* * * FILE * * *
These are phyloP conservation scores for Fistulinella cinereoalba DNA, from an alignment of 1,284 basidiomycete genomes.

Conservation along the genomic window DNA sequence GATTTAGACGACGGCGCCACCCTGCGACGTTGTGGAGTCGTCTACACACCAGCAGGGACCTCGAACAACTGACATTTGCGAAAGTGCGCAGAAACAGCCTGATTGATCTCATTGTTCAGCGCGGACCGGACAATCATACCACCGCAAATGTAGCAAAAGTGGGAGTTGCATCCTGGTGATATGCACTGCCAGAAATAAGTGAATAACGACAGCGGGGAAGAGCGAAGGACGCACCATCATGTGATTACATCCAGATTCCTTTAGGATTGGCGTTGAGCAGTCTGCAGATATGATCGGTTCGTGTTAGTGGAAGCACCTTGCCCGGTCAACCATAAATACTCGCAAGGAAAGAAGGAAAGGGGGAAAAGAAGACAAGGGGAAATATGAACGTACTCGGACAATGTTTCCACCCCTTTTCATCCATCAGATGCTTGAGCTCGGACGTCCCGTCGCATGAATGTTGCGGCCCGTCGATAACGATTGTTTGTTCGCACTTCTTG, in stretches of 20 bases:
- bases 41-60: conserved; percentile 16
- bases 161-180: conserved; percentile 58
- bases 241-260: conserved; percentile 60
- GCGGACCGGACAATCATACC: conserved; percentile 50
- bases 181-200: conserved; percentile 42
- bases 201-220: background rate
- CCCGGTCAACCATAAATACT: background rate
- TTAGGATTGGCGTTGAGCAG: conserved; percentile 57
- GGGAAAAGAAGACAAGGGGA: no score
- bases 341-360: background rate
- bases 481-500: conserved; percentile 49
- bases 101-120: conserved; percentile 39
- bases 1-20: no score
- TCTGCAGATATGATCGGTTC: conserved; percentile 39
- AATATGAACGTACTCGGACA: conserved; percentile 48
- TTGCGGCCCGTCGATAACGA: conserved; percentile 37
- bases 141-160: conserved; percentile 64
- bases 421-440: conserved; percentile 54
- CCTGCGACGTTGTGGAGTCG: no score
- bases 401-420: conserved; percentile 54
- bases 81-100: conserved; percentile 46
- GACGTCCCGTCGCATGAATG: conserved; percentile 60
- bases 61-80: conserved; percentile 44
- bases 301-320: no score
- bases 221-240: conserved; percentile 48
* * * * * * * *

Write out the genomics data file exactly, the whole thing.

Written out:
These are phyloP conservation scores for Fistulinella cinereoalba DNA, from an alignment of 1,284 basidiomycete genomes.

Conservation along the genomic window DNA sequence GATTTAGACGACGGCGCCACCCTGCGACGTTGTGGAGTCGTCTACACACCAGCAGGGACCTCGAACAACTGACATTTGCGAAAGTGCGCAGAAACAGCCTGATTGATCTCATTGTTCAGCGCGGACCGGACAATCATACCACCGCAAATGTAGCAAAAGTGGGAGTTGCATCCTGGTGATATGCACTGCCAGAAATAAGTGAATAACGACAGCGGGGAAGAGCGAAGGACGCACCATCATGTGATTACATCCAGATTCCTTTAGGATTGGCGTTGAGCAGTCTGCAGATATGATCGGTTCGTGTTAGTGGAAGCACCTTGCCCGGTCAACCATAAATACTCGCAAGGAAAGAAGGAAAGGGGGAAAAGAAGACAAGGGGAAATATGAACGTACTCGGACAATGTTTCCACCCCTTTTCATCCATCAGATGCTTGAGCTCGGACGTCCCGTCGCATGAATGTTGCGGCCCGTCGATAACGATTGTTTGTTCGCACTTCTTG, in stretches of 20 bases:
- bases 41-60: conserved; percentile 16
- bases 161-180: conserved; percentile 58
- bases 241-260: conserved; percentile 60
- GCGGACCGGACAATCATACC: conserved; percentile 50
- bases 181-200: conserved; percentile 42
- bases 201-220: background rate
- CCCGGTCAACCATAAATACT: background rate
- TTAGGATTGGCGTTGAGCAG: conserved; percentile 57
- GGGAAAAGAAGACAAGGGGA: no score
- bases 341-360: background rate
- bases 481-500: conserved; percentile 49
- bases 101-120: conserved; percentile 39
- bases 1-20: no score
- TCTGCAGATATGATCGGTTC: conserved; percentile 39
- AATATGAACGTACTCGGACA: conserved; percentile 48
- TTGCGGCCCGTCGATAACGA: conserved; percentile 37
- bases 141-160: conserved; percentile 64
- bases 421-440: conserved; percentile 54
- CCTGCGACGTTGTGGAGTCG: no score
- bases 401-420: conserved; percentile 54
- bases 81-100: conserved; percentile 46
- GACGTCCCGTCGCATGAATG: conserved; percentile 60
- bases 61-80: conserved; percentile 44
- bases 301-320: no score
- bases 221-240: conserved; percentile 48